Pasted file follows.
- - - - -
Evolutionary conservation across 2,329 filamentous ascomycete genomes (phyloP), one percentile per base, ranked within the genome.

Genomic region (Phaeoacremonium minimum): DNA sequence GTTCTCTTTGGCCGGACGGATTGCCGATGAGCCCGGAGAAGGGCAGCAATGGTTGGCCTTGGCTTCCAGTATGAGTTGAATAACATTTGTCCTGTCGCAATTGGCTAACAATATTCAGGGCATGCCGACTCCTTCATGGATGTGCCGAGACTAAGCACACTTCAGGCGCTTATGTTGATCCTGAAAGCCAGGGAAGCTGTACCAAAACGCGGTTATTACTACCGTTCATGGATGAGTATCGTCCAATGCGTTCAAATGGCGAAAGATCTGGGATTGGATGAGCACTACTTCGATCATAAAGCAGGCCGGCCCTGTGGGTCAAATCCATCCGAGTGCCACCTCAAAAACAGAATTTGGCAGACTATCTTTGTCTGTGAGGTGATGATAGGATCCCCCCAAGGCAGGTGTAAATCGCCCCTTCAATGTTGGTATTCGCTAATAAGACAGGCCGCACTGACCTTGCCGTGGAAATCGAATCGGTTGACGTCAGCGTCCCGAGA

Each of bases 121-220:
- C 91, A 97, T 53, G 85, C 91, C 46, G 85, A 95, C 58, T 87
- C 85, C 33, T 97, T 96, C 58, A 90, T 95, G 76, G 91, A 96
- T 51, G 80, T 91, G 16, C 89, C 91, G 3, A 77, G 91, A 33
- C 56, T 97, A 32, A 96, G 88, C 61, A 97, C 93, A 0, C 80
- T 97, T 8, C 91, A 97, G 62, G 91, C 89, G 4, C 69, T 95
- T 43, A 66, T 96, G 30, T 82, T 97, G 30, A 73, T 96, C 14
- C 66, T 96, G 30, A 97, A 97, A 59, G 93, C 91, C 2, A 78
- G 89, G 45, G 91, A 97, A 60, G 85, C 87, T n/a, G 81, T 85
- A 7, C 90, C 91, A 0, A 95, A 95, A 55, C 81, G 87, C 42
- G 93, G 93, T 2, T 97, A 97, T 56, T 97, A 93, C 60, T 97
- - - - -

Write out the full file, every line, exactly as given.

Evolutionary conservation across 2,329 filamentous ascomycete genomes (phyloP), one percentile per base, ranked within the genome.

Genomic region (Phaeoacremonium minimum): DNA sequence GTTCTCTTTGGCCGGACGGATTGCCGATGAGCCCGGAGAAGGGCAGCAATGGTTGGCCTTGGCTTCCAGTATGAGTTGAATAACATTTGTCCTGTCGCAATTGGCTAACAATATTCAGGGCATGCCGACTCCTTCATGGATGTGCCGAGACTAAGCACACTTCAGGCGCTTATGTTGATCCTGAAAGCCAGGGAAGCTGTACCAAAACGCGGTTATTACTACCGTTCATGGATGAGTATCGTCCAATGCGTTCAAATGGCGAAAGATCTGGGATTGGATGAGCACTACTTCGATCATAAAGCAGGCCGGCCCTGTGGGTCAAATCCATCCGAGTGCCACCTCAAAAACAGAATTTGGCAGACTATCTTTGTCTGTGAGGTGATGATAGGATCCCCCCAAGGCAGGTGTAAATCGCCCCTTCAATGTTGGTATTCGCTAATAAGACAGGCCGCACTGACCTTGCCGTGGAAATCGAATCGGTTGACGTCAGCGTCCCGAGA

Each of bases 121-220:
- C 91, A 97, T 53, G 85, C 91, C 46, G 85, A 95, C 58, T 87
- C 85, C 33, T 97, T 96, C 58, A 90, T 95, G 76, G 91, A 96
- T 51, G 80, T 91, G 16, C 89, C 91, G 3, A 77, G 91, A 33
- C 56, T 97, A 32, A 96, G 88, C 61, A 97, C 93, A 0, C 80
- T 97, T 8, C 91, A 97, G 62, G 91, C 89, G 4, C 69, T 95
- T 43, A 66, T 96, G 30, T 82, T 97, G 30, A 73, T 96, C 14
- C 66, T 96, G 30, A 97, A 97, A 59, G 93, C 91, C 2, A 78
- G 89, G 45, G 91, A 97, A 60, G 85, C 87, T n/a, G 81, T 85
- A 7, C 90, C 91, A 0, A 95, A 95, A 55, C 81, G 87, C 42
- G 93, G 93, T 2, T 97, A 97, T 56, T 97, A 93, C 60, T 97